The true story of a 19th-century swindler in New York City inspired not only an opera, but also a concerto. WRTI’s Susan Lewis has more on Bramwell Tovey’s Songs of the Paradise Saloon for trumpet and orchestra.
Susan Lewis: Commissioned by the Calgary Opera, Bramwell Tovey became intrigued by the life of a notorious man named Alexander Keith. Both charming and deadly, Keith swindled many, and eventually planted explosives in an ocean liner, killing 80 people.
On Sunday, February 8th, The Philadelphia Orchestra in Concert broadcast features Amsterdam-born conductor Jaap van Zweden, music director of both the Dallas Symphony Orchestra (since 2008) and the Hong Kong Philharmonic Orchestra (since 2012).
In a concert first broadcast on WRTI in May of 2013, Maestro van Zweden conducts two works composed by the Russian masters Pyotr Ilyich Tchaikovsky and Sergei Prokofiev that could hardly be more different in their purpose and effect.
The strings are the largest section of a symphony orchestra, and communicating among them to create a unified sound involves the conductor, the concertmaster, and another pivotal player. WRTI’s Susan Lewis talks with The Philadelphia Orchestra’s Juliette Kang about her position as associate concertmaster, and the lure of her instrument.
On WRTI's broadcast of The Philadelphia Orchestra this Sunday, May 12th at 2 pm, Juliette Kang will lead the strings in a program featuring Tchaikovsky's Souvenir de Florence, for string orchestra, and Prokofiev's Symphony No. 5.
Listen to Susan Lewis’ interview with Philadelphia Orchestra Associate Concertmaster Juliette Kang.
The Philadelphia Orchestra's Principal Clarinet Ricardo Morales shows off his virtuosic skills in two very different and very challenging works on the Philadelphia Orchestra In Concert broadcast, Sunday, February 1st at 1 pm.
Debussy’s Rhapsody No. 1 for Clarinet and Orchestra and Rossini’s Introduction, Theme, and Variations for Clarinet and Orchestra, are two of three 40/40 works on today’s program. And these two performances are the first, ever, by The Philadelphia Orchestra.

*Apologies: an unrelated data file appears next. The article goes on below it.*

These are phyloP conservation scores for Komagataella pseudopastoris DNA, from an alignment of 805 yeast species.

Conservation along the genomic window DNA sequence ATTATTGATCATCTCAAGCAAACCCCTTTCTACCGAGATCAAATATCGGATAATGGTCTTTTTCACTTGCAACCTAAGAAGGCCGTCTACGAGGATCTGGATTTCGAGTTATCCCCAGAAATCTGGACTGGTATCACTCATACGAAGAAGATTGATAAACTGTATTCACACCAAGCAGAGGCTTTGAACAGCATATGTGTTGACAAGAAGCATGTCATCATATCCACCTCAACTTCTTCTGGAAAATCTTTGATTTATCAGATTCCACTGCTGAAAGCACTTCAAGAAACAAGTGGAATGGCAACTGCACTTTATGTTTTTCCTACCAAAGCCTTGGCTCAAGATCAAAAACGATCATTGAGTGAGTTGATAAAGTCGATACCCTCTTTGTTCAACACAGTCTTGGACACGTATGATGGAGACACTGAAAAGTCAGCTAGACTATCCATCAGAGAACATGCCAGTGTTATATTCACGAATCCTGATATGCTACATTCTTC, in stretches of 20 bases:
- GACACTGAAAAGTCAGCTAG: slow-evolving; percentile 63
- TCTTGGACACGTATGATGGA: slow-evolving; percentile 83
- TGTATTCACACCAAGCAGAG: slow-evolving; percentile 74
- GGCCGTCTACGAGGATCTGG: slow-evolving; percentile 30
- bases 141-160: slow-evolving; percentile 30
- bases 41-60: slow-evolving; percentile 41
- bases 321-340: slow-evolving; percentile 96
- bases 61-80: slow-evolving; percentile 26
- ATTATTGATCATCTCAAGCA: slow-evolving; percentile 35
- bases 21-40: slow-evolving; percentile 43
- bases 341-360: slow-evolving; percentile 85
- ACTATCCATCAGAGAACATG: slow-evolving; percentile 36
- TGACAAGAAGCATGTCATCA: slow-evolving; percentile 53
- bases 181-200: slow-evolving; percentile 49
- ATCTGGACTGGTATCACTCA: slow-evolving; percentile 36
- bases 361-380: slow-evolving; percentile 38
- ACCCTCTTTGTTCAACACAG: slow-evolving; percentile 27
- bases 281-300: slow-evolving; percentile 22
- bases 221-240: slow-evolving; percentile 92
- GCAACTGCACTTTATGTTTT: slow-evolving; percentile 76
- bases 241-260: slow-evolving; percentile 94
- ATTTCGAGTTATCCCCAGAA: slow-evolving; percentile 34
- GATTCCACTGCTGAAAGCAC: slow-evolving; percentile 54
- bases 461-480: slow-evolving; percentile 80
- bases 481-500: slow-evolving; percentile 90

The Philadelphia Orchestra is hardly settling into a routine in its fourth season with Yannick Nezet-Seguin. Plans for 2015-2016 announced this week have the conductor going well beyond typical classical subscription concerts, plus engineering guest appearances that are bound to make national news. The Philadelphia Inquirer's David Patrick Stearns reports.
Join us on Sunday, January 25th at 1 pm for a Philadelphia Orchestra in Concert re-broadcast of a Verizon Hall performance first heard in December of 2013. You'll hear two delightful pieces by Tchaikovsky that feature Concertmaster David Kim as soloist: the Serenade Melancholique, and Valse-Scherzo - both personally meaningful works to Mr. Kim, who was the only American awarded a prize at the 1986 quadrennial Tchaikovsky Competition in Moscow.
Gone are the days when Cristian Macelaru (pronounced match-a-law-roo) was described as being among the most promising conductors of his generation. He's now simply one of the finest. In April 2014, Macelaru received the highly coveted Solti Fellow, one of the largest grants currently awarded to American conductors. Macelaru received the Sir Georg Solti Emerging Conductor Award in 2012, and despite becoming more established, says he’d be happy to be called a young conductor for some time to come.
On Sunday, January 18th at 1 pm, the Philadelphia Orchestra in Concert brings us the music of Respighi, Stravinsky, and Brahms, conducted by the brilliant young Finnish Maestra, Susanna Malkki, who makes her Philadelphia Orchestra debut with this performance from last November, 2014 at Verizon Hall.
This week's Philadelphia Orchestra in Concert broadcast on WRTI is led by the Finnish conductor Susanna Malkki. As WRTI's Jim Cotter reports, she brings a wealth of knowledge and experience from both sides of the podium.
In the mid '90s, Susanna Malkki was principal cello of the Gothenburg Symphony Orchestra. She says that being on the other end of the baton taught her much about conducting - specifically how every gesture made by a conductor was of tantamount importance to the musicians.
Born in Germany in 1946, Andre Watts moved to Philadelphia with his Hungarian mother and American father when he was 8 years old. As WRTI’s Susan Lewis reports, after decades of performing, the celebrated pianist still finds new inspiration and challenges in the music.